Reflection: The Tyranny of “And”
Reflection 52: The Tyranny of And
This morning, as is now my daily practice, after getting off the prayer call, I got on the Peloton, and rode for 45 minutes.
And something about it was odd.
I realized that while I had gotten in a good workout, and I was tired, I wasn’t drained. And I didn’t have to push.
And then I realized that I did something unusual today.
I finished a workout. And stopped.
Normally, when the ride is done, I go and lift weights. I want to be lean, but I want to be strong. So five days a week, I combine the workouts. But after the ride, I'm beat. So I have to force myself to finish. Every single time.
And that is a fitness plan.
And a 21st Century disease.
I constantly look at things to see where I can add more things.
Do I have time for an extra workout? Another phone call? Can I read something in my downtime and then use it in my uptime? Can I take this message I posted, and reconfigure it for social media?
Early in my preaching career, one of my mentors noted my tendency to pack two messages into one. I had a sermon that could stand perfectly well on its own, and midway through, I would essentially exclaim “And another thing!” and launch into a tangentially related message that could stand perfectly well on its own.
This is a young speaker’s mistake: let me show you everything I know.
It’s also a guest speaker’s anxious flub: let me stuff everything in here because I don’t know when I’m coming back.
And it’s an ADHD flex, because you can always find a secondary topic you can connect in a novel way. Nobody ever saw that link before? Now they do.
Here’s the problem. You can ruin a good thing by cramming it next to another good thing.
You can smush your sandwich by packing a second one in the box.
You can ruin your flowers by putting too many in the bouquet.
For me it’s the tyranny of “and.”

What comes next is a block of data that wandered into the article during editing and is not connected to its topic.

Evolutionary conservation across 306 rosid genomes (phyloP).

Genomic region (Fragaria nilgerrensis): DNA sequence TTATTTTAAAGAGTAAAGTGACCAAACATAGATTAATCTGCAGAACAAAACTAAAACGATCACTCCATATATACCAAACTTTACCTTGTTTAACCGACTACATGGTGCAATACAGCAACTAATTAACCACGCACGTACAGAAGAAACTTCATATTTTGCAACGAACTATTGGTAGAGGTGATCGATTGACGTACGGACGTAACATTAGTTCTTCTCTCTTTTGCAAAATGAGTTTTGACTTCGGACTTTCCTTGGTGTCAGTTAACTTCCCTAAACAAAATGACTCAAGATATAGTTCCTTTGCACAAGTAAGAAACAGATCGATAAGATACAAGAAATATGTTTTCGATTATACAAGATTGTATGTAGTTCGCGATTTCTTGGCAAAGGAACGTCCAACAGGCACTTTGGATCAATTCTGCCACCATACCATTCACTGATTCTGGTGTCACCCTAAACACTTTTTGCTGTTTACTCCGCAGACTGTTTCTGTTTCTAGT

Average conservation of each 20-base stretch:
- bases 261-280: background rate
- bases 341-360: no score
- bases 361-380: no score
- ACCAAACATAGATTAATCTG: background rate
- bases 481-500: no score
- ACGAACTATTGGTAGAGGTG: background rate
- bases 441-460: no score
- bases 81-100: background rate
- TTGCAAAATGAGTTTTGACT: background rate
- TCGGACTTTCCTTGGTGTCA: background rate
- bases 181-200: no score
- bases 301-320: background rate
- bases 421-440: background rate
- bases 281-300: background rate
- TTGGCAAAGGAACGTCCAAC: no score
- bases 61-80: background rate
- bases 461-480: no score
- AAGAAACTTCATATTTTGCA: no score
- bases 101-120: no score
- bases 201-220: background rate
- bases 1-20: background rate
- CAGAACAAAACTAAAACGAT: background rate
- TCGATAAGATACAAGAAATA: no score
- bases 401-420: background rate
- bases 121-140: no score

I’m doing cardio AND weights, because both are important.
I ‘m gonna eat surf AND turf, because it’s one item on the menu.
I’m here to speak AND sing, because everyone needs to know I can do both.
Too often, however, if I do both, just because I can, I will do neither well.
I finish my workout, but I’m exhausted. And if I’m not careful, this is where I get hurt.
I finish the meal, but I’m stuffed. And If I’m not mindful, this is where I get fat.
I finish the talk and song, but I went long. Sure I spoke, and I sang. But I was distracted. And I always want to leave people wanting more, instead of having them wanting me to stop.
The Bible emphasizes moderation. Self-control. Balanced living.
When we talk about stewardship, we talk about our time, talent, and treasure, not to mention our relationships, ideas, inspiration, and more.
What good thing might I be ruining because I am hastily cramming something else with it?
What work is substandard because I am multitasking?
What relationships am I neglecting because I am distracted?
What revelation am I missing because I am constantly doing two things at once?
I have realized, while on vacations, that I have to practice being in the moment.
Otherwise, my mind will anxiously wander to the next event, worrying about logistics I can’t control, and don’t yet need to.
I can quickly become the only miserable person in paradise, wondering about the tomorrow’s weather instead of just enjoying the sun.
Jesus said in Matthew 6:34 “do not worry about tomorrow, for tomorrow will worry about itself.”
Just the bike.
Just the steak.
Just the topic.
Just the talk.
Today I’m skipping the “and.”
And I’m feeling the better for it.
(Photo Credit: Liza Summer)
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